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HomeHollywoodThe Little Mermaid: How Pat Carroll Made Us Love Ursula

The Little Mermaid: How Pat Carroll Made Us Love Ursula

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It’s one thing to be a princess, genie, or any number of heroes. It can’t be denied there’s something far more tantalizing in being the villain. The provocative voice of Pat Carroll gave life to Ursula, one of Disney’s most beloved villains. Don’t forget her equally devious sister, Morgana. Carroll kept coming back to the undersea world, delivering her oh so fantastically sinister laugh. Queen Latifah took on The Little Mermaid (1989) villain and soon Melissa McCarthy will too.

Everyone knows the original animated performance, of course. From the extravagant character design to Carroll’s vocal performance, it forever linked the two as one. Her singing, “Poor Unfortunate Souls,” was a rare opportunity too, the first female villain to have that kind of spotlight. But Carroll nearly didn’t originate the iconic role.

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Delaying The Little Mermaid adaptation, brought excellent talent to the production. The original plans to make it effectively ended in the early 1940s. By the late ‘80s, a pitch from directors Ron Clements and John Musker got everything restarted. Among those hired, were Howard Ashman and Alan Menken, the two making the music so magical. But Pat Carroll wasn’t brought in so quickly. Bea Arthur was a popular choice tossed around, and it’s not hard to see why. Starring in The Golden Girls at the time, Arthur’s deep voice and singing background proved ideal for Ursula. Musker explained why the idea hit the brakes in an interview for Allan Neuwirth’s book, Makin’ Toons: Inside the Most Popular Animated TV Shows and Movies (2003). Apparently, the “witch” role offended her agent so much, Arthur didn’t get to see the script. Neuwirth described two major contenders that got closer to the finish line. Broadway veteran Elaine Stritch and Charlotte Rae (Diff’rent Strokes). When it was decided those two didn’t fit, however, Pat Carroll auditioned. Although it took a year to hear the confirmation, she secured the role.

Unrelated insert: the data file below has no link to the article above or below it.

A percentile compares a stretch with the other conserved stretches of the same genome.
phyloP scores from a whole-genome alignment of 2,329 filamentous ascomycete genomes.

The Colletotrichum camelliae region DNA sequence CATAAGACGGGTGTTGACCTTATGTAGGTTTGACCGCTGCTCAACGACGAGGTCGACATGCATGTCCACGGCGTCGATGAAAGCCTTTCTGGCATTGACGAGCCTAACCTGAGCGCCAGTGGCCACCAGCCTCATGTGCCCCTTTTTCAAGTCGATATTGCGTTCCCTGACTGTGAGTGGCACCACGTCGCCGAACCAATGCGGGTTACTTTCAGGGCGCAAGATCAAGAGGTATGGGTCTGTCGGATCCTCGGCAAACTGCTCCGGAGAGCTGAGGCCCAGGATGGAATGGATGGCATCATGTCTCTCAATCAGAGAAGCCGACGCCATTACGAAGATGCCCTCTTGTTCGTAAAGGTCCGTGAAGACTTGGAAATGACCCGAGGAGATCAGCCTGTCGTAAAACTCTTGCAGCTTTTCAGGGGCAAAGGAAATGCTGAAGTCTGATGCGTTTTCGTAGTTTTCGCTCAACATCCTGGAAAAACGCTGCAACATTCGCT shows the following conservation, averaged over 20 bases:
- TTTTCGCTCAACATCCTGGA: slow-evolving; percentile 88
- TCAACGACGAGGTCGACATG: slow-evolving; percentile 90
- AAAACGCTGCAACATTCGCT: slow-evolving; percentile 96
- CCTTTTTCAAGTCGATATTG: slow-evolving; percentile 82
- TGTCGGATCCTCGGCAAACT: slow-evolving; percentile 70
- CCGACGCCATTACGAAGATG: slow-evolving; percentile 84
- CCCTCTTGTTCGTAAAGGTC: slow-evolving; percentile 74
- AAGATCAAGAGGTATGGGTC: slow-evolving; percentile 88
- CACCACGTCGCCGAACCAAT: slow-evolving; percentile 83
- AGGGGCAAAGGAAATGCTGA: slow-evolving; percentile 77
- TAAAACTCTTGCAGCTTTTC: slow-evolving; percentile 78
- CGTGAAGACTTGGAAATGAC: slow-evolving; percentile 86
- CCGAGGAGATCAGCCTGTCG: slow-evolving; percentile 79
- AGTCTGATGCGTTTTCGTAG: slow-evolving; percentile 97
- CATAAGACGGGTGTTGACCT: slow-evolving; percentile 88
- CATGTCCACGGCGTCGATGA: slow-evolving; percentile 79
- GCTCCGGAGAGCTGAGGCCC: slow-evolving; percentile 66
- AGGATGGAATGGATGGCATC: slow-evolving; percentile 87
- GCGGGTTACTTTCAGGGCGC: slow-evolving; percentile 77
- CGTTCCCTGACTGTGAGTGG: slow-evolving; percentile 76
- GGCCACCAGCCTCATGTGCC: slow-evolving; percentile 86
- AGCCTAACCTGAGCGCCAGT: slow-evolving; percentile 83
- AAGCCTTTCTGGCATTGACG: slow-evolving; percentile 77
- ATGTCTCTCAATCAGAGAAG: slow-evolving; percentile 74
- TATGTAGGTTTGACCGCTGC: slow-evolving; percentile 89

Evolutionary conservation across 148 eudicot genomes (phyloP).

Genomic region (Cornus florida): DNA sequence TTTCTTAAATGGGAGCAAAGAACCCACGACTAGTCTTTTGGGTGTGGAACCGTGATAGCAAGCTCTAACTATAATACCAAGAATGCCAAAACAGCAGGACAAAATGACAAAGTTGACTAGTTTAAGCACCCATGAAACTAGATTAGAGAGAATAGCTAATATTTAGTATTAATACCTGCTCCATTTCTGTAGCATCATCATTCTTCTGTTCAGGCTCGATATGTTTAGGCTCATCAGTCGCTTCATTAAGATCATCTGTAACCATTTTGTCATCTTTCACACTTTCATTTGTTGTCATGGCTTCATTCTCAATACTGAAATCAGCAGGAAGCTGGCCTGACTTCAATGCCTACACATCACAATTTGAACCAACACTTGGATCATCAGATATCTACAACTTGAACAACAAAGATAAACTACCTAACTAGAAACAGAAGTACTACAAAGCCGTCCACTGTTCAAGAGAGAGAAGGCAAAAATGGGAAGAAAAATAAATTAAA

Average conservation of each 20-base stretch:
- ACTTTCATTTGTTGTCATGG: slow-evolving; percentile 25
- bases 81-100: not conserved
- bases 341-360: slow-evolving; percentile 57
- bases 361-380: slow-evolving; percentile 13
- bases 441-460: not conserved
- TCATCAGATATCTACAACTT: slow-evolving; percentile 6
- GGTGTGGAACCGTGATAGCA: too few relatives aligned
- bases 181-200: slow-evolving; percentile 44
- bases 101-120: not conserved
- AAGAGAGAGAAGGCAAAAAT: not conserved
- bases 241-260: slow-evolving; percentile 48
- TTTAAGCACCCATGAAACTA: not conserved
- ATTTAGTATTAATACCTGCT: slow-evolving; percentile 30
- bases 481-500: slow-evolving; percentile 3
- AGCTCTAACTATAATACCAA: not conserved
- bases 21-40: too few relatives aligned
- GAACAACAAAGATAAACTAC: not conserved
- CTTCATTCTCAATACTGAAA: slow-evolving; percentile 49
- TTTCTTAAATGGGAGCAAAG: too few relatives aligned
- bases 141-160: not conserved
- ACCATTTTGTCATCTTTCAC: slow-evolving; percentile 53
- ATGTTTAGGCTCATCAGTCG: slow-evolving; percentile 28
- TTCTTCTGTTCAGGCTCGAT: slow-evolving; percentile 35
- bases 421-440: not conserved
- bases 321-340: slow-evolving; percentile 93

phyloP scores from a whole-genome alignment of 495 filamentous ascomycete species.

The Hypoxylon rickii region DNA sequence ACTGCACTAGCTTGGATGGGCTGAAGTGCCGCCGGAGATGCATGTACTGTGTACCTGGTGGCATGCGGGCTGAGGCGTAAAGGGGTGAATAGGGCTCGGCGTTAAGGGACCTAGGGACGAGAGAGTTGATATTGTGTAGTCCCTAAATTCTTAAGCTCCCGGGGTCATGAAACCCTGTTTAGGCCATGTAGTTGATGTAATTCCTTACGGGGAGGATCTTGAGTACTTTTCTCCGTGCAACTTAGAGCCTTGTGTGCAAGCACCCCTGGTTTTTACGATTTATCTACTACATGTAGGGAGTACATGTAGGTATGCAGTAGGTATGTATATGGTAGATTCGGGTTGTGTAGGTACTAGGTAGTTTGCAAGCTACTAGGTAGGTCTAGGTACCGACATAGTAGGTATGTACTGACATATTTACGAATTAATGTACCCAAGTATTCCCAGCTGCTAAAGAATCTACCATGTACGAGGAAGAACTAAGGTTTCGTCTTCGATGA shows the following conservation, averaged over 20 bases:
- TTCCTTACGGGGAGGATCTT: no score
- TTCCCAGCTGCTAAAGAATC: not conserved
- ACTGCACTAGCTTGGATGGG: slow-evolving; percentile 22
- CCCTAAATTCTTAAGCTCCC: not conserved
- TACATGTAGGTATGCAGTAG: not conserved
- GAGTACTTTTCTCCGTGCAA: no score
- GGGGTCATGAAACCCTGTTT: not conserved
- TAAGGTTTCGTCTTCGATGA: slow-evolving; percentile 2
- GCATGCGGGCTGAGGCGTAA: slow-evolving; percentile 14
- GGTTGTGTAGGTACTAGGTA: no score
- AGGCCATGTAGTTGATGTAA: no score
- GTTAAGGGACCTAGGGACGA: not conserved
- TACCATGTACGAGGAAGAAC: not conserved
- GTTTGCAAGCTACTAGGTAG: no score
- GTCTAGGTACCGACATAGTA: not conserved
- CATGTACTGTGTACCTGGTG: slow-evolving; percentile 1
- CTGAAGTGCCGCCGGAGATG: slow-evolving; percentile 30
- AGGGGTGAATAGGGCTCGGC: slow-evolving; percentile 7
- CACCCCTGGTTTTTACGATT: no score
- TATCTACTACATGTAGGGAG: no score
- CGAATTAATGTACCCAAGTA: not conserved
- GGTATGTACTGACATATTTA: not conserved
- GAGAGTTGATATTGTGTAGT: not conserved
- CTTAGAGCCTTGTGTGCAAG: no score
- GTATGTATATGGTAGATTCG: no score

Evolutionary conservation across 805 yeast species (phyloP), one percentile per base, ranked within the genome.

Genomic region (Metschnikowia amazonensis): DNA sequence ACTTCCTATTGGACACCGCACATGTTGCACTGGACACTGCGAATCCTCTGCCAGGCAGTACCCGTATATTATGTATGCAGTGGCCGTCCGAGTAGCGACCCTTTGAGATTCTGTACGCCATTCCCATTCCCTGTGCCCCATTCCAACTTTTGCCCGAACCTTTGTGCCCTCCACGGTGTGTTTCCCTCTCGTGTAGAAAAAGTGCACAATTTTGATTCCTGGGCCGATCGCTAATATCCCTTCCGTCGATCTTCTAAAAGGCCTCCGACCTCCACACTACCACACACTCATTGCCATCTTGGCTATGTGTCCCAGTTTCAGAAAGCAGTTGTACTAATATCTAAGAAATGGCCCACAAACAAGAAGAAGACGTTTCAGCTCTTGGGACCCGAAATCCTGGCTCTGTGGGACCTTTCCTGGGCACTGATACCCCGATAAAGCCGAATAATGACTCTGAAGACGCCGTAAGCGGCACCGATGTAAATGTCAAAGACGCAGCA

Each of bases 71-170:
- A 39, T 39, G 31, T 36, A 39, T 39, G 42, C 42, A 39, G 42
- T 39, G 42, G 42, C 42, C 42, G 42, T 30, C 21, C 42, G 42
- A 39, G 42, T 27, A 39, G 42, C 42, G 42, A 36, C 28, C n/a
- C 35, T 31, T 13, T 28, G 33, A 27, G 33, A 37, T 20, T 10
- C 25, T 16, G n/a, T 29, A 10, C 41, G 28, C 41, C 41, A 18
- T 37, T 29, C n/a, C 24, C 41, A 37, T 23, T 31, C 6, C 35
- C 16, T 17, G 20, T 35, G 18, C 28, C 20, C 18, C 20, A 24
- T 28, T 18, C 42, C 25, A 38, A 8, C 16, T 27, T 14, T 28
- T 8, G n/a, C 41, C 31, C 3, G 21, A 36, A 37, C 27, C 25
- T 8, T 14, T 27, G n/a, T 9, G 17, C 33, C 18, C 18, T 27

By reading Hans Christian Anderson’s fairy tale, Ursula was not a villain nor did she even have a name. The 1989 adaptation needed to expand on the character. Gone were the earlier concepts of a thin sea witch. The body types to the Evil Queen, Maleficent, and Cruella were practically skeletal. That isn’t to say Ursula was only about being curvy and thick. She looked glamorous with blue eye shadow which never smudged. Gelled up hair could fall out of place depending on her mood. Guttural laughter erupted out of her. Seeing her explode out of the Vanessa disguise is scarier than many live-action monster effects. Unlike the Evil Queen and Maleficent, when Ursula does transform for the movie’s finale, it’s not into something else but into a more massive version of herself.


Appearing for about twenty minutes of the 80-minute runtime, Ursula soaks up all the attention in her scenes. “I’ll see him wriggle like a worm on a hook!” she spits out with gleeful venom, one of many monologues she gives, maybe her favorite eels, but mostly to herself. From Makin’ Toons, Carroll saw her as being an, “ex-Shakespearean actress who now sold cars.” Leaning into the theatrics, gave the actress the freedom to be dryly funny and a looming threat. Ursula is a cheater with only her goals in mind, not playing fair in the deal between Ariel (Jodi Benson). She’s the first Disney villainess to get a song. Male counterparts had their moment, so Ursula (and Carroll) didn’t waste the opportunity. Who else wanted to throw together potions like she does so effortlessly? In “Poor Unfortunate Soul,” she manipulates Ariel with false sympathy, ending it in a booming call of impatience. It’s now or never! A note of appreciation must go to Ashman. Carroll credited him as inspiration for how she performed the signature number.